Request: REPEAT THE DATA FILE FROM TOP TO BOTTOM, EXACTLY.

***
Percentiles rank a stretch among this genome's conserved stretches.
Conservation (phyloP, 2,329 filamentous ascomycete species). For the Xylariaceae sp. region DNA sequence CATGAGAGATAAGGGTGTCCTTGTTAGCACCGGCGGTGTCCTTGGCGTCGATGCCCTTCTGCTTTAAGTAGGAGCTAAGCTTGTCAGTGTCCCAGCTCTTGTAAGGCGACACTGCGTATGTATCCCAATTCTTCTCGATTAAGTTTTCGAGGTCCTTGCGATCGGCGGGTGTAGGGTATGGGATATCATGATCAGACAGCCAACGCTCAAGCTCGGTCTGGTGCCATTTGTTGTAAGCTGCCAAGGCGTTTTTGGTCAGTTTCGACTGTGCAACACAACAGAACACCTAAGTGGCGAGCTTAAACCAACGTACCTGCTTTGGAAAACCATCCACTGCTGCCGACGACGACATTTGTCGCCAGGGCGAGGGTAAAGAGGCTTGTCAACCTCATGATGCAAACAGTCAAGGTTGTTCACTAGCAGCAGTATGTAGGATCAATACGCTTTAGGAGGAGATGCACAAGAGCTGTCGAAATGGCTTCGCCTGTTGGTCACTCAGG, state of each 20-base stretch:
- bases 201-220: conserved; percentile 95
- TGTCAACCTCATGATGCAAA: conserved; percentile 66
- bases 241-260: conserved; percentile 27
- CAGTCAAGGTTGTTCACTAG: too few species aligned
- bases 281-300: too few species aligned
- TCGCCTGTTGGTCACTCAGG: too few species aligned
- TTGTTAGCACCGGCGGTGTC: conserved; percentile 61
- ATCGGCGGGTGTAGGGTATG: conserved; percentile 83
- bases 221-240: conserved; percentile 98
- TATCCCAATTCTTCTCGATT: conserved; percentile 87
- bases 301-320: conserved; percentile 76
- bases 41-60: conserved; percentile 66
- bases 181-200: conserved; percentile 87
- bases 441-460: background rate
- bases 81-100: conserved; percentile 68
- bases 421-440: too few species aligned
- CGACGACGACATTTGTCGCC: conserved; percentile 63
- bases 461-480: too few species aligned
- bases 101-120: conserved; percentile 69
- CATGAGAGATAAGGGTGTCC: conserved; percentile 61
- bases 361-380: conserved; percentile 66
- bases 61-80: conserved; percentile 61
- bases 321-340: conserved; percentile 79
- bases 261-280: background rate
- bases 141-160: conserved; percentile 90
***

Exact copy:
Percentiles rank a stretch among this genome's conserved stretches.
Conservation (phyloP, 2,329 filamentous ascomycete species). For the Xylariaceae sp. region DNA sequence CATGAGAGATAAGGGTGTCCTTGTTAGCACCGGCGGTGTCCTTGGCGTCGATGCCCTTCTGCTTTAAGTAGGAGCTAAGCTTGTCAGTGTCCCAGCTCTTGTAAGGCGACACTGCGTATGTATCCCAATTCTTCTCGATTAAGTTTTCGAGGTCCTTGCGATCGGCGGGTGTAGGGTATGGGATATCATGATCAGACAGCCAACGCTCAAGCTCGGTCTGGTGCCATTTGTTGTAAGCTGCCAAGGCGTTTTTGGTCAGTTTCGACTGTGCAACACAACAGAACACCTAAGTGGCGAGCTTAAACCAACGTACCTGCTTTGGAAAACCATCCACTGCTGCCGACGACGACATTTGTCGCCAGGGCGAGGGTAAAGAGGCTTGTCAACCTCATGATGCAAACAGTCAAGGTTGTTCACTAGCAGCAGTATGTAGGATCAATACGCTTTAGGAGGAGATGCACAAGAGCTGTCGAAATGGCTTCGCCTGTTGGTCACTCAGG, state of each 20-base stretch:
- bases 201-220: conserved; percentile 95
- TGTCAACCTCATGATGCAAA: conserved; percentile 66
- bases 241-260: conserved; percentile 27
- CAGTCAAGGTTGTTCACTAG: too few species aligned
- bases 281-300: too few species aligned
- TCGCCTGTTGGTCACTCAGG: too few species aligned
- TTGTTAGCACCGGCGGTGTC: conserved; percentile 61
- ATCGGCGGGTGTAGGGTATG: conserved; percentile 83
- bases 221-240: conserved; percentile 98
- TATCCCAATTCTTCTCGATT: conserved; percentile 87
- bases 301-320: conserved; percentile 76
- bases 41-60: conserved; percentile 66
- bases 181-200: conserved; percentile 87
- bases 441-460: background rate
- bases 81-100: conserved; percentile 68
- bases 421-440: too few species aligned
- CGACGACGACATTTGTCGCC: conserved; percentile 63
- bases 461-480: too few species aligned
- bases 101-120: conserved; percentile 69
- CATGAGAGATAAGGGTGTCC: conserved; percentile 61
- bases 361-380: conserved; percentile 66
- bases 61-80: conserved; percentile 61
- bases 321-340: conserved; percentile 79
- bases 261-280: background rate
- bases 141-160: conserved; percentile 90